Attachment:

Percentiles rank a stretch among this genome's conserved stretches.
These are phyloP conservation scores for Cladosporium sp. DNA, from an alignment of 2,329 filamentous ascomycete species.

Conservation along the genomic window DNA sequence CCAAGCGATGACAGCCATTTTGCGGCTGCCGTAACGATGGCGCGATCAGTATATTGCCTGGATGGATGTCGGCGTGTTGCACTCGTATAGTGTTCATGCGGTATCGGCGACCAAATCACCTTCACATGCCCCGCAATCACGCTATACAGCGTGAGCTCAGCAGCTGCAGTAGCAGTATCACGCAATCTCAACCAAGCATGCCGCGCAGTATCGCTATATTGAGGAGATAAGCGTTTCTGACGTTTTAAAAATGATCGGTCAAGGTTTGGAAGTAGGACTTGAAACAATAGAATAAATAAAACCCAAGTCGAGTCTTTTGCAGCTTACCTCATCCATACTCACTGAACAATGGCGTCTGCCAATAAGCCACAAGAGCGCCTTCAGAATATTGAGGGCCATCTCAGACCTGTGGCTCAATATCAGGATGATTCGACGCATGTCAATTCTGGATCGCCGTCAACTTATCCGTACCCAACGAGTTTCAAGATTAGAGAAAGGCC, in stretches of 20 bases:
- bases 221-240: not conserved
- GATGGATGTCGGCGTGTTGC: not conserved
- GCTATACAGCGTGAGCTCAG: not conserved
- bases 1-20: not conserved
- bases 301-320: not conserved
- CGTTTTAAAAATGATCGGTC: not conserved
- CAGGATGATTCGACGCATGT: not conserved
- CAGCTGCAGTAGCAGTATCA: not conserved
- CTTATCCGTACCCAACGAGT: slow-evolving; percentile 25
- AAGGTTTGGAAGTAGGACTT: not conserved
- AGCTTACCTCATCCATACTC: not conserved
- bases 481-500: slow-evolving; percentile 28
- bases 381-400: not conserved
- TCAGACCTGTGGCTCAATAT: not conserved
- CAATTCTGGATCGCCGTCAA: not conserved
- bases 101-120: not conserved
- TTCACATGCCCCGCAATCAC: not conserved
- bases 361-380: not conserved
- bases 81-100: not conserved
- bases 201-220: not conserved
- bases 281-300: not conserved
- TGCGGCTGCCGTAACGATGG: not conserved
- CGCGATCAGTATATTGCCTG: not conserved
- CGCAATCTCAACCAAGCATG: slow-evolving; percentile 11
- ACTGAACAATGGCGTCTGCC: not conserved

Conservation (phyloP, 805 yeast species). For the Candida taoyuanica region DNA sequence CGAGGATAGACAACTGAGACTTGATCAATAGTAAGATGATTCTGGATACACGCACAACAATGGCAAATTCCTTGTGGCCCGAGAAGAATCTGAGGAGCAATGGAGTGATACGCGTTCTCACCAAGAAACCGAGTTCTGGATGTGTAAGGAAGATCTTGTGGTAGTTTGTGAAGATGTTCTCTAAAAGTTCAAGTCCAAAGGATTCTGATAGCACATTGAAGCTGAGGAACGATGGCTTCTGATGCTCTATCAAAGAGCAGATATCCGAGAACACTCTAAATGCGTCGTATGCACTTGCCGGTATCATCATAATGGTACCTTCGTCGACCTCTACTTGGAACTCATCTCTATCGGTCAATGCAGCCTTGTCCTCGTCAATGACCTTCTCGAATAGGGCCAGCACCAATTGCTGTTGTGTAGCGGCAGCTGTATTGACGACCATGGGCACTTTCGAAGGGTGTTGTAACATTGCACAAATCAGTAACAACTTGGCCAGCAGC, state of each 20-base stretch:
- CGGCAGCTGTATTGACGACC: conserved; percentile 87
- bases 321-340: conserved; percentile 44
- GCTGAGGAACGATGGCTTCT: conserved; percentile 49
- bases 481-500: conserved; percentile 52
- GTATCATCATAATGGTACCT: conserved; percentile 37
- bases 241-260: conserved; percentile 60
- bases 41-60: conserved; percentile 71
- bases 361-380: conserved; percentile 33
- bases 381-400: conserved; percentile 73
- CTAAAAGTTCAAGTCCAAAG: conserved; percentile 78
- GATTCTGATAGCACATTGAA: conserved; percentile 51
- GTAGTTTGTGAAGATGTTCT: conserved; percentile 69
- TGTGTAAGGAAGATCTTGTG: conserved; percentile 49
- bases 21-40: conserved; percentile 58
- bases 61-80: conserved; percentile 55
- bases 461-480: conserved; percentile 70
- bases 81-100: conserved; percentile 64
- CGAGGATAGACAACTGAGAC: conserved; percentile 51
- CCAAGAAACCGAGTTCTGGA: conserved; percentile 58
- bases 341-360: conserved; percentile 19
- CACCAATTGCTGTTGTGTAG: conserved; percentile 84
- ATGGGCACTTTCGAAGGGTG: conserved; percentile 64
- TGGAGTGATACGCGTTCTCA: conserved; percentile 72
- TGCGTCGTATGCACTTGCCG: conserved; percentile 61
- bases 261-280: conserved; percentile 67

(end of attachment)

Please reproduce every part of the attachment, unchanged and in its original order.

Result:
Percentiles rank a stretch among this genome's conserved stretches.
These are phyloP conservation scores for Cladosporium sp. DNA, from an alignment of 2,329 filamentous ascomycete species.

Conservation along the genomic window DNA sequence CCAAGCGATGACAGCCATTTTGCGGCTGCCGTAACGATGGCGCGATCAGTATATTGCCTGGATGGATGTCGGCGTGTTGCACTCGTATAGTGTTCATGCGGTATCGGCGACCAAATCACCTTCACATGCCCCGCAATCACGCTATACAGCGTGAGCTCAGCAGCTGCAGTAGCAGTATCACGCAATCTCAACCAAGCATGCCGCGCAGTATCGCTATATTGAGGAGATAAGCGTTTCTGACGTTTTAAAAATGATCGGTCAAGGTTTGGAAGTAGGACTTGAAACAATAGAATAAATAAAACCCAAGTCGAGTCTTTTGCAGCTTACCTCATCCATACTCACTGAACAATGGCGTCTGCCAATAAGCCACAAGAGCGCCTTCAGAATATTGAGGGCCATCTCAGACCTGTGGCTCAATATCAGGATGATTCGACGCATGTCAATTCTGGATCGCCGTCAACTTATCCGTACCCAACGAGTTTCAAGATTAGAGAAAGGCC, in stretches of 20 bases:
- bases 221-240: not conserved
- GATGGATGTCGGCGTGTTGC: not conserved
- GCTATACAGCGTGAGCTCAG: not conserved
- bases 1-20: not conserved
- bases 301-320: not conserved
- CGTTTTAAAAATGATCGGTC: not conserved
- CAGGATGATTCGACGCATGT: not conserved
- CAGCTGCAGTAGCAGTATCA: not conserved
- CTTATCCGTACCCAACGAGT: slow-evolving; percentile 25
- AAGGTTTGGAAGTAGGACTT: not conserved
- AGCTTACCTCATCCATACTC: not conserved
- bases 481-500: slow-evolving; percentile 28
- bases 381-400: not conserved
- TCAGACCTGTGGCTCAATAT: not conserved
- CAATTCTGGATCGCCGTCAA: not conserved
- bases 101-120: not conserved
- TTCACATGCCCCGCAATCAC: not conserved
- bases 361-380: not conserved
- bases 81-100: not conserved
- bases 201-220: not conserved
- bases 281-300: not conserved
- TGCGGCTGCCGTAACGATGG: not conserved
- CGCGATCAGTATATTGCCTG: not conserved
- CGCAATCTCAACCAAGCATG: slow-evolving; percentile 11
- ACTGAACAATGGCGTCTGCC: not conserved

Conservation (phyloP, 805 yeast species). For the Candida taoyuanica region DNA sequence CGAGGATAGACAACTGAGACTTGATCAATAGTAAGATGATTCTGGATACACGCACAACAATGGCAAATTCCTTGTGGCCCGAGAAGAATCTGAGGAGCAATGGAGTGATACGCGTTCTCACCAAGAAACCGAGTTCTGGATGTGTAAGGAAGATCTTGTGGTAGTTTGTGAAGATGTTCTCTAAAAGTTCAAGTCCAAAGGATTCTGATAGCACATTGAAGCTGAGGAACGATGGCTTCTGATGCTCTATCAAAGAGCAGATATCCGAGAACACTCTAAATGCGTCGTATGCACTTGCCGGTATCATCATAATGGTACCTTCGTCGACCTCTACTTGGAACTCATCTCTATCGGTCAATGCAGCCTTGTCCTCGTCAATGACCTTCTCGAATAGGGCCAGCACCAATTGCTGTTGTGTAGCGGCAGCTGTATTGACGACCATGGGCACTTTCGAAGGGTGTTGTAACATTGCACAAATCAGTAACAACTTGGCCAGCAGC, state of each 20-base stretch:
- CGGCAGCTGTATTGACGACC: conserved; percentile 87
- bases 321-340: conserved; percentile 44
- GCTGAGGAACGATGGCTTCT: conserved; percentile 49
- bases 481-500: conserved; percentile 52
- GTATCATCATAATGGTACCT: conserved; percentile 37
- bases 241-260: conserved; percentile 60
- bases 41-60: conserved; percentile 71
- bases 361-380: conserved; percentile 33
- bases 381-400: conserved; percentile 73
- CTAAAAGTTCAAGTCCAAAG: conserved; percentile 78
- GATTCTGATAGCACATTGAA: conserved; percentile 51
- GTAGTTTGTGAAGATGTTCT: conserved; percentile 69
- TGTGTAAGGAAGATCTTGTG: conserved; percentile 49
- bases 21-40: conserved; percentile 58
- bases 61-80: conserved; percentile 55
- bases 461-480: conserved; percentile 70
- bases 81-100: conserved; percentile 64
- CGAGGATAGACAACTGAGAC: conserved; percentile 51
- CCAAGAAACCGAGTTCTGGA: conserved; percentile 58
- bases 341-360: conserved; percentile 19
- CACCAATTGCTGTTGTGTAG: conserved; percentile 84
- ATGGGCACTTTCGAAGGGTG: conserved; percentile 64
- TGGAGTGATACGCGTTCTCA: conserved; percentile 72
- TGCGTCGTATGCACTTGCCG: conserved; percentile 61
- bases 261-280: conserved; percentile 67